*Mathematica*, the software, is divided into three parts.

This occurred to me this morning, when I saw the following three-fold characterization of the conic sections, which may amuse. (I'm basically copying this from Leila Schneps' lecture notes.)

Conic sections can be defined geometrically, analytically, or algebraically.

**Geometrically**: a conic section is the curve obtained when a plane intersects with a cone. The conic section is an ellipse, parabola, or hyperbola according to whether the plane is less steeply slanted, exactly as steeply slanted, or more steeply slanted than the cone's generating line.**Analytically**: given a point F the*focus*and a line D the*directrix*, a conic section is the locus of points P such that d(P,F)/d(P,D) is a constant*e*, the*eccentricity*. The conic section is an ellipse, parabola, or hyperbola according to whether the eccentricity is less than, equal to, or greater than 1.**Algebraically**: a conic section is the solution set of Ax^{2}+ Bxy + Cy^{2}+ Dx + Ey + F = 0. The conic section is an ellipse, parabola, or hyperbola according to whether B^{2}- 4AC, the*discriminant*, is negative, zero, or positive.

The three definitions are equivalent.

It's fitting that the quote is in Latin, because I don't know Latin, and I also don't believe that mathematics is divided into only these three parts. In particular, you all know that I like probability and combinatorics, which don't naturally fit into this tripartite scheme. But it's a nice division of what one might call "classical" mathematics (it's roughly the content of the semi-standard first-year graduate mathematics curriculum, for example).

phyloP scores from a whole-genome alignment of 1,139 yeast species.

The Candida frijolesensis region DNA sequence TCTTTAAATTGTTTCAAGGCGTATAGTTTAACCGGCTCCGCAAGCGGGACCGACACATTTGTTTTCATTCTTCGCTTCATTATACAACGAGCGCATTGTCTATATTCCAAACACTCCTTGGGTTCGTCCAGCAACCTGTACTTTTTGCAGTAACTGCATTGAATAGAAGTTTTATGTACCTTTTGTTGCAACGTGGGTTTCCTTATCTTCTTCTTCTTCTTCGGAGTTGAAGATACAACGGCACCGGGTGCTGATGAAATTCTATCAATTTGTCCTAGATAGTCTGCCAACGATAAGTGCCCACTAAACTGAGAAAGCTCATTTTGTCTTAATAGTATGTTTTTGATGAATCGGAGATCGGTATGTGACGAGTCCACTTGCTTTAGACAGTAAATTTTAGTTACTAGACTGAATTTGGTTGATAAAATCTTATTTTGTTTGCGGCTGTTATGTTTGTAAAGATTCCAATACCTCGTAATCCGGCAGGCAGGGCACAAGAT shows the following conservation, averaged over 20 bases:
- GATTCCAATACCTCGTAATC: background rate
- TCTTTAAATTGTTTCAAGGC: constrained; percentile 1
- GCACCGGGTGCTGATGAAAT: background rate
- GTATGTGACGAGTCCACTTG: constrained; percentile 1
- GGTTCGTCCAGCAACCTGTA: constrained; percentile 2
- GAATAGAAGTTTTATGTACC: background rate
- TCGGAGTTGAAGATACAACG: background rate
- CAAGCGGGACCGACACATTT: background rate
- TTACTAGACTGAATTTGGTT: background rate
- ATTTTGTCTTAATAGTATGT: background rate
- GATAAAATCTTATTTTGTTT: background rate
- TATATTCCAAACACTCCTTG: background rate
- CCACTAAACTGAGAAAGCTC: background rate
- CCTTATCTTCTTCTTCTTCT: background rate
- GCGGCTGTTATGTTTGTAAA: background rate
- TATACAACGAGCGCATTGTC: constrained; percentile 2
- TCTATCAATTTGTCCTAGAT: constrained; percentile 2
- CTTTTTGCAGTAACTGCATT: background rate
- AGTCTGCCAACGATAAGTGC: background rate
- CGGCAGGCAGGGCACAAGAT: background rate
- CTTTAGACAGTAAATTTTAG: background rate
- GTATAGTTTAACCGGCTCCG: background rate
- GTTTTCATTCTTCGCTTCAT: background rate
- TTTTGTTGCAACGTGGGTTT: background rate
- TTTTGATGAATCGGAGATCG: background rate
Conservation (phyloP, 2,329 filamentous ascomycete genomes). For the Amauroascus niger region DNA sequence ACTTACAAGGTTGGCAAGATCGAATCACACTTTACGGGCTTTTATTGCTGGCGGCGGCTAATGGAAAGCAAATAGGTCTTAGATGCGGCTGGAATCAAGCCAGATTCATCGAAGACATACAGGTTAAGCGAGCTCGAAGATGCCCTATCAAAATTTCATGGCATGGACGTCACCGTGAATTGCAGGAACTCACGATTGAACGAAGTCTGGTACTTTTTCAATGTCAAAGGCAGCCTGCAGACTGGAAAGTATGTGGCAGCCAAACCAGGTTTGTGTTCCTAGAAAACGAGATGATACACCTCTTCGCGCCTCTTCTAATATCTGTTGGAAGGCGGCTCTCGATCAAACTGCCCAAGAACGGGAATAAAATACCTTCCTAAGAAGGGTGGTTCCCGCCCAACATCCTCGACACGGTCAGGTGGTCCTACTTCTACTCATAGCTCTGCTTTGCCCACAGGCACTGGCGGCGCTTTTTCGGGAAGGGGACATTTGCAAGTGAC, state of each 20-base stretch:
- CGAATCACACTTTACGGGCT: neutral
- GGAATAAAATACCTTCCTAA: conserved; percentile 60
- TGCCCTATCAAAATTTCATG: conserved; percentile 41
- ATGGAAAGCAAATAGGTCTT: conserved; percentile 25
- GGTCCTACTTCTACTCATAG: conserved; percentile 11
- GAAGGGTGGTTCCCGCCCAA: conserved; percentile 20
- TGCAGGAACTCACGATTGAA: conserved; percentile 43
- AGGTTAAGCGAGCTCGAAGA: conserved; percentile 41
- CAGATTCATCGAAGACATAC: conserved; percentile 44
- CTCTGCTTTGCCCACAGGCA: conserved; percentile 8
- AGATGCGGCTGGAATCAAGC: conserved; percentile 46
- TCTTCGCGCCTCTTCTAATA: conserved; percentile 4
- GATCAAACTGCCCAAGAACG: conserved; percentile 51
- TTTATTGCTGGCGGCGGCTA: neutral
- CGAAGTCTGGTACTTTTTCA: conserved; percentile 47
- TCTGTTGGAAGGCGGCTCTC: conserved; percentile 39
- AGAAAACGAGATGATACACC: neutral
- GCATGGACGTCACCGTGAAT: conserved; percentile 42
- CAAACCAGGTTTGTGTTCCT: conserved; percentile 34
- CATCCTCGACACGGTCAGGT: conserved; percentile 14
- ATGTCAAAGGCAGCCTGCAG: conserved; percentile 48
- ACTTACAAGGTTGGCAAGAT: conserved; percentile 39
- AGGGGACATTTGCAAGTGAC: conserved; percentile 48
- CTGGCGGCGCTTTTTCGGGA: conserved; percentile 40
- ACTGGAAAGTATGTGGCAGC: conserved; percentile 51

Calling the second definition "analytic" is a bit of a stretch, though.

## 3 comments:

There is a nice geometric treatment of an ellipse at cut-the-knot, hyperbolas and parabolas are left as an exercise, or you can click on Xah Lee for more beautiful pictures and explanations. Enjoy.

It looks like any interesting mathematics doesn't fit neatly into any bureaucratic scheme, chopping mathematics into pieces and hardly mentioning one part while teaching the other really kills it.

Ellipses ...

It's interesting that you formulate the definitions in terms of conic sections. I've been thinking about this lately. Some of the more interesting things that I have seen lately can't be conic sections.

I make the following wild assed guess:

We like math because we like to measure. When we start to measure we end up trying to optimize. We do optimization on convex sets because they don't suffer what we might think of as pathologies (local, non global extrema). Conic sections are well understood convex sets. Unfortunately, some of the most interesting optimization problems are not on convex sets.

Well, the meaning behind the original statement in Latin was that there was more than one tribe of Gauls, which was surprising to Caesar and the Romans.

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